Cellulitis is inflammation, usually infective, of subcutaneous tissue
Cellulitis is a common, potentially serious bacterial skin infection. The affected skin appears swollen and red and is typically painful and warm to the touch.Cellulitis usually affects the skin on the lower legs, but it can occur in the face, arms and other areas.
- Cellulitis occurs when bacteria, most commonly streptococcus and staphylococcus, enter through a crack or break in your skin. The incidence of a more serious staphylococcus infection called methicillin-resistant Staphylococcus aureus (MRSA) is increasing.
- Although cellulitis can occur anywhere on your body, the most common location is the lower leg. Bacteria are most likely to enter disrupted areas of skin, such as where you’ve had recent surgery, cuts, puncture wounds, an ulcer, athlete’s foot or dermatitis.
- Animal bites can cause cellulitis. Bacteria can also enter through areas of dry, flaky skin or swollen skin.
- Tinea pedis
- Varicose leg ulcer
- Injury. Any cut, fracture, burn or scrape gives bacteria an entry point.
- Weakened immune system. Conditions that weaken your immune system — such as diabetes, leukemia and HIV/AIDS — leave you more susceptible to infections. Certain medications also can weaken your immune system.
- Skin conditions. Conditions such as eczema, athlete’s foot and shingles can cause breaks in the skin, which give bacteria an entry point.
- Chronic swelling of your arms or legs (lymphedema). This condition sometimes follows surgery.
- History of cellulitis. Having had cellulitis before makes you prone to develop it again.
- Obesity. Being overweight or obese increases your risk of developing cellulitis.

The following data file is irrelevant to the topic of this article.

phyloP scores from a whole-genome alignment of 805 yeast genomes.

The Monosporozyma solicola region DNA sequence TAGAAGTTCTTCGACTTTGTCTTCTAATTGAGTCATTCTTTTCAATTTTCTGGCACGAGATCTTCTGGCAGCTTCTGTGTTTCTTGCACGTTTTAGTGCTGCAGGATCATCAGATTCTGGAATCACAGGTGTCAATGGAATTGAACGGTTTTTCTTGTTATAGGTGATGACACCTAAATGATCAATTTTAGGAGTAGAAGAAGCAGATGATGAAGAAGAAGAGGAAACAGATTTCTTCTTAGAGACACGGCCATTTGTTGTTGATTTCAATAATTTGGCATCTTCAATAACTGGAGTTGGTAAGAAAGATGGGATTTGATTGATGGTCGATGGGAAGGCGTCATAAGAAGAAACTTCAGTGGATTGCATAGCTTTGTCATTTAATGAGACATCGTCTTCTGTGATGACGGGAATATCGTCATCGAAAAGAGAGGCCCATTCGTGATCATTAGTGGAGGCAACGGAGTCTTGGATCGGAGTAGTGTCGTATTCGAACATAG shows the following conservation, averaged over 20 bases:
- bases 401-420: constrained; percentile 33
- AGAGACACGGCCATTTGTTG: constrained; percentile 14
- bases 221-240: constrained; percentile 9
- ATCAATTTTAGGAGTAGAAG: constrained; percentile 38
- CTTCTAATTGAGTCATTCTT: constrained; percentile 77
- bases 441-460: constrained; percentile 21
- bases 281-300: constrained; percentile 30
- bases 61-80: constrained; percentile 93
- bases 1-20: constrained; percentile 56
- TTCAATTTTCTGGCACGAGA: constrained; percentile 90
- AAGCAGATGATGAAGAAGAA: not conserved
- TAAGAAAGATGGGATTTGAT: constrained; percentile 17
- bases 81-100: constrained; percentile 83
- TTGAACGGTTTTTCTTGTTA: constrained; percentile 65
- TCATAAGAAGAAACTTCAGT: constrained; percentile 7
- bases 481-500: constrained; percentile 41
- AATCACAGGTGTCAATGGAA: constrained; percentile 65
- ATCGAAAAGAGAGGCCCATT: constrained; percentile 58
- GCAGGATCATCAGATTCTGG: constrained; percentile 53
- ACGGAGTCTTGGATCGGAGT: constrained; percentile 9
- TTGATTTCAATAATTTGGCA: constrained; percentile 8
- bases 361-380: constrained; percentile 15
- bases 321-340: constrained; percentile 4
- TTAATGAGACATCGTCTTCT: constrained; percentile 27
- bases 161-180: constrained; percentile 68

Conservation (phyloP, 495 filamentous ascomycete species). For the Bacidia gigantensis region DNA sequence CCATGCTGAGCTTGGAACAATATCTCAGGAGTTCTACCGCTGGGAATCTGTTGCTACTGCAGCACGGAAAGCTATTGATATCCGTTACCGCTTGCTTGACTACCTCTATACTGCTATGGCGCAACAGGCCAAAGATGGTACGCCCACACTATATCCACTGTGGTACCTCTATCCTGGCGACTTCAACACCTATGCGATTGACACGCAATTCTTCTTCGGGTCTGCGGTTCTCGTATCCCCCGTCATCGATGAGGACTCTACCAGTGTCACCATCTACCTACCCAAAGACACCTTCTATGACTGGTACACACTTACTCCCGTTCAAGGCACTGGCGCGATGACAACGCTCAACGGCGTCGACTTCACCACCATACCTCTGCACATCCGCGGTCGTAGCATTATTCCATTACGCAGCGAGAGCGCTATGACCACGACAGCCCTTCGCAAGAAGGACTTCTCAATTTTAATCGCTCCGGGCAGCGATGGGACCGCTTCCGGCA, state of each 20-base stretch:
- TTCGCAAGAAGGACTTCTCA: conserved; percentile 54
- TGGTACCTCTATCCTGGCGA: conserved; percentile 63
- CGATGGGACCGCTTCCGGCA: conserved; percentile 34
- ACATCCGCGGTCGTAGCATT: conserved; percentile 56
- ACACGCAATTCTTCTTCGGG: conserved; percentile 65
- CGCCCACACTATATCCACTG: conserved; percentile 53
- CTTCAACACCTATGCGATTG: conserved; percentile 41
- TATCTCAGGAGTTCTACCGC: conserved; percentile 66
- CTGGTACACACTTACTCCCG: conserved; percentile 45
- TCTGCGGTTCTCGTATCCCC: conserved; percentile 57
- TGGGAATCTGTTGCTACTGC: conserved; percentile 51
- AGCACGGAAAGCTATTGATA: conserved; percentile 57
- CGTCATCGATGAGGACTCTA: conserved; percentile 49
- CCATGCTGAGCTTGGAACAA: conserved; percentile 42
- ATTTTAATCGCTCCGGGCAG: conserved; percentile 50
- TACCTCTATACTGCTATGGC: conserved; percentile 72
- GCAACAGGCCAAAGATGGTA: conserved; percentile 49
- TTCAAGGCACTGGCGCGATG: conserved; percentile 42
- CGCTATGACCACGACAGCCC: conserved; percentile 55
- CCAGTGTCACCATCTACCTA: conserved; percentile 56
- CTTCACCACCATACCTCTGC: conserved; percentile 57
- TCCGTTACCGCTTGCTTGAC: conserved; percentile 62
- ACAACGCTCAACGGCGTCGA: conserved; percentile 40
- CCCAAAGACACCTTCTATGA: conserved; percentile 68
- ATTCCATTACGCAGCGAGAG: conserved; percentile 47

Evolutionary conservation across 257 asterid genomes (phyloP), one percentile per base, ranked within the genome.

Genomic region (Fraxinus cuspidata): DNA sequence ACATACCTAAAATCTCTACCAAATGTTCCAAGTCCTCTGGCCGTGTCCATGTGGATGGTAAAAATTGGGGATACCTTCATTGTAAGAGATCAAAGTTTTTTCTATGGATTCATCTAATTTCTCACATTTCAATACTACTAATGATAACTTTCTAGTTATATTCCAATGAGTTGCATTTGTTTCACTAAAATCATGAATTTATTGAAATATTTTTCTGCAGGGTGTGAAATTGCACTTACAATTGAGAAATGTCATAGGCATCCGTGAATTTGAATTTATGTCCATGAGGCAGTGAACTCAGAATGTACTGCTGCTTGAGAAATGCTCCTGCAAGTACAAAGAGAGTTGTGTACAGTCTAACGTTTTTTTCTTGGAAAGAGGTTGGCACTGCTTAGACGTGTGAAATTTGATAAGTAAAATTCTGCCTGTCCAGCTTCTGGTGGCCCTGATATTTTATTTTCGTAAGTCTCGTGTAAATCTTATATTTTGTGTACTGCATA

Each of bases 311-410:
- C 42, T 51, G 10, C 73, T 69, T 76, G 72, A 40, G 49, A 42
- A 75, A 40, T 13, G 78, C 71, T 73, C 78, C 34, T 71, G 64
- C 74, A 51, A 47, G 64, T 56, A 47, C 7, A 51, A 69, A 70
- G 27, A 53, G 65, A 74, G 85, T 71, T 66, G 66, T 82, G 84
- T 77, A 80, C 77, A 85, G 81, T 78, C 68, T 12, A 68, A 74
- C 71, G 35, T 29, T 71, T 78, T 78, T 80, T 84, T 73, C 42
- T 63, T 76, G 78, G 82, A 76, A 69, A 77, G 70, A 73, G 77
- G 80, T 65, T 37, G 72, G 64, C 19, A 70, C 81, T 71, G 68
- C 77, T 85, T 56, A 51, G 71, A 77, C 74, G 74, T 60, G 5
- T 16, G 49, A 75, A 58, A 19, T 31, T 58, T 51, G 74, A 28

- Red area of skin that tends to expand
- Red spots
- Skin dimpling
- Wash your wound daily with soap and water. Do this gently as part of your normal bathing.
- Cover your wound with a bandage. Change bandages at least daily.
- Watch for signs of infection. Redness, pain and drainage all signal possible infection and the need for medical evaluation.
People with diabetes and those with poor circulation need to take extra precautions to prevent skin injury. Good skin care measures include the following:
- Inspect your feet daily. Regularly check your feet for signs of injury so you can catch infections early.
- Moisturize your skin regularly. Lubricating your skin helps prevent cracking and peeling. Do not apply moisturizer to open sores.
- Trim your fingernails and toenails carefully. Take care not to injure the surrounding skin.
- Protect your hands and feet. Wear appropriate footwear and gloves.
- Promptly treat infections on the skin’s surface (superficial), such as athlete’s foot. Superficial skin infections can easily spread from person to person. Don’t wait to start treatment.